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Removing ash daily in Jotul 450

Post in 'The Hearth Room - Wood Stoves and Fireplaces' started by bhd21478, Feb 13, 2012.

  1. bhd21478

    bhd21478 Member

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    Hey everyone. I have a jotul 450 kennebec. First off, its a great insert, puts out awesome heat. I have 2 year old seasoned oak and walnut. Its been split and stacked for at least a year. The only things IM suprised about is the amount of ash buildup i get. Once I get good coal buildup and it running smooth I cut the air back to one half. I can get the temps up to around 700-800 temps before cutting it back. Anyways I have been taking about 3 gallons of ash per 24 hr usage. I have been burning alot of walnut lately. Im wondering if that 's what the deal is. It seems when I burn white or red oak I dont have as much buildup. It burns great and starts fires easily. I do have chunks of uncombustible charcoal mixed with my powdery coal. In the morning I have been taking all the good orange coals and raking them to the side so I can scoop the powdery coals out. The way the 450's firebox is designed, its stepped off and slanted down, and once the coal is level with the door it can get messy. So is this a walnut problem, or should the wood be seasoned another year or so. In general Im happy with the unit.

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  2. pen

    pen There are some who call me...mod. Staff Member

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    How often are you loading the stove? Are you loading the stove full each time, or just putting a few pieces in here and there?

    Taking it up to 700-800 before closing the air down may be burning your wood up too quickly and causing you to need to releod prematurely, giving you excessive build-up.

    What kind of stove top temps will the stove peak at if you start turning the air down at say 450-500?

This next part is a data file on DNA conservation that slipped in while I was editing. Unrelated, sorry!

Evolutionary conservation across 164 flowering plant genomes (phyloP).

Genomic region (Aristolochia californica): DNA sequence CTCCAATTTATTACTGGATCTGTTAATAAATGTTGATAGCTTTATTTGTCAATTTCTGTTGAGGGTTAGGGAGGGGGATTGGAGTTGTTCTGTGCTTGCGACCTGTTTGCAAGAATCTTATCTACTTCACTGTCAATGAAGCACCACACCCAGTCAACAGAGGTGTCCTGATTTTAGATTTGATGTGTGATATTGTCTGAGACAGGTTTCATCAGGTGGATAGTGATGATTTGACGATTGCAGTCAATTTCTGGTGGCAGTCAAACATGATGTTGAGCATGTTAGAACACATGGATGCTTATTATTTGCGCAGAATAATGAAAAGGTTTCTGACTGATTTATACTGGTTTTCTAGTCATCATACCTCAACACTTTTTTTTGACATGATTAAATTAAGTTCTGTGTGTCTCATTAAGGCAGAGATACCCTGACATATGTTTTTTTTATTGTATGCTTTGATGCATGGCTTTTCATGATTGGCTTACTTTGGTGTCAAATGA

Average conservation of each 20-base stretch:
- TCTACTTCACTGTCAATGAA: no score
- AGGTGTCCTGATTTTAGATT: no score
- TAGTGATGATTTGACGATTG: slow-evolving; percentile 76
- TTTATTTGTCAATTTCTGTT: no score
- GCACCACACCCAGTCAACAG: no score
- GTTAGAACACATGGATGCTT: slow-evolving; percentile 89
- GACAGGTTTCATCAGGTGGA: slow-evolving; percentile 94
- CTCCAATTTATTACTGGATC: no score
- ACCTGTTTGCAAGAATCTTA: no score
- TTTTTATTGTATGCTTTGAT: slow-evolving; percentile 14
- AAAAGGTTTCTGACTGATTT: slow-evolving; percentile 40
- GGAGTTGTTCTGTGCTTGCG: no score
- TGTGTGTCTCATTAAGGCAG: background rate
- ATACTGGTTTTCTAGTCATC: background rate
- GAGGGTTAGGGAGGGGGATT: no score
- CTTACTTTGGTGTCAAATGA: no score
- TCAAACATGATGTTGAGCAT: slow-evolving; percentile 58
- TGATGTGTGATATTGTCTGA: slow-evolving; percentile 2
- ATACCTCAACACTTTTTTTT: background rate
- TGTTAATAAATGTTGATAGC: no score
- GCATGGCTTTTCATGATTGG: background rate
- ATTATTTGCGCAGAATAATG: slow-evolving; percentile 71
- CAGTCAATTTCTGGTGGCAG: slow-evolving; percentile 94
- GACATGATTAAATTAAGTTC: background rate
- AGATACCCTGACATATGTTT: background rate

pen
  3. bhd21478

    bhd21478 Member

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    I do sometimes load it full each time. Should I just place a log on here and there to prevent this.
  4. pen

    pen There are some who call me...mod. Staff Member

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    You could try just placing a single smallish split in there (especially a softwood like pine if you have any seasoned) then leave the air wide open for 30 mins to an hour or so. This will help burn down coals better (obviously won't do much for ash).

    Any info on what happens if you start turning the air down before 700+?
  5. RORY12553

    RORY12553 Minister of Fire

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    Why would you not want coals? I try to keep a coal bed going to make reloading easier.
  6. pen

    pen There are some who call me...mod. Staff Member

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    Sometimes they build up so much that it limits being able to put in a full load of wood.

    This is generally more of an issue for folks who are burning wet wood as they don't get the stove top temps as high as they need to heat their space by trying to chew through the poor fuel, and as a result end up trying to reload before they really should need to and end up with excessive coaling;

    or the person is trying to heat a space larger than they should for the stove:

    or they are operating the stove incorrectly in terms of how they load, how often they load, how they control the air control, etc.


    pen
  7. bhd21478

    bhd21478 Member

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    The wood is dry I promise. I can take two pieces and clink them together. NO thud sound. I am trying to heat a big area and thats where I think you are on to something. It was single digits for the two days over the weekend. I kept loading it looking for more out of the unit.
  8. RORY12553

    RORY12553 Minister of Fire

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    It wasn't the single digits here but it was colder than normal over the weekend so i had to reload more often than normal which wasn't an issue but when I got up this morning the house was very chilly!
  9. cptoneleg

    cptoneleg Minister of Fire

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    That sounds like alot of ash for 24 hrs I start cutting air back on my Jotul abot 350 - 400 the coals are common when real cold most lrake them to the front and let burn down some before reload. There are plenty of discussions on the coals from last year.
  10. pen

    pen There are some who call me...mod. Staff Member

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    BINGO! That stove can only give you so many BTU per 24 hours before you are overfeeding it.

    When that happens, some of the options are:

    1. Live with the cooler house and stick to normal loading schedules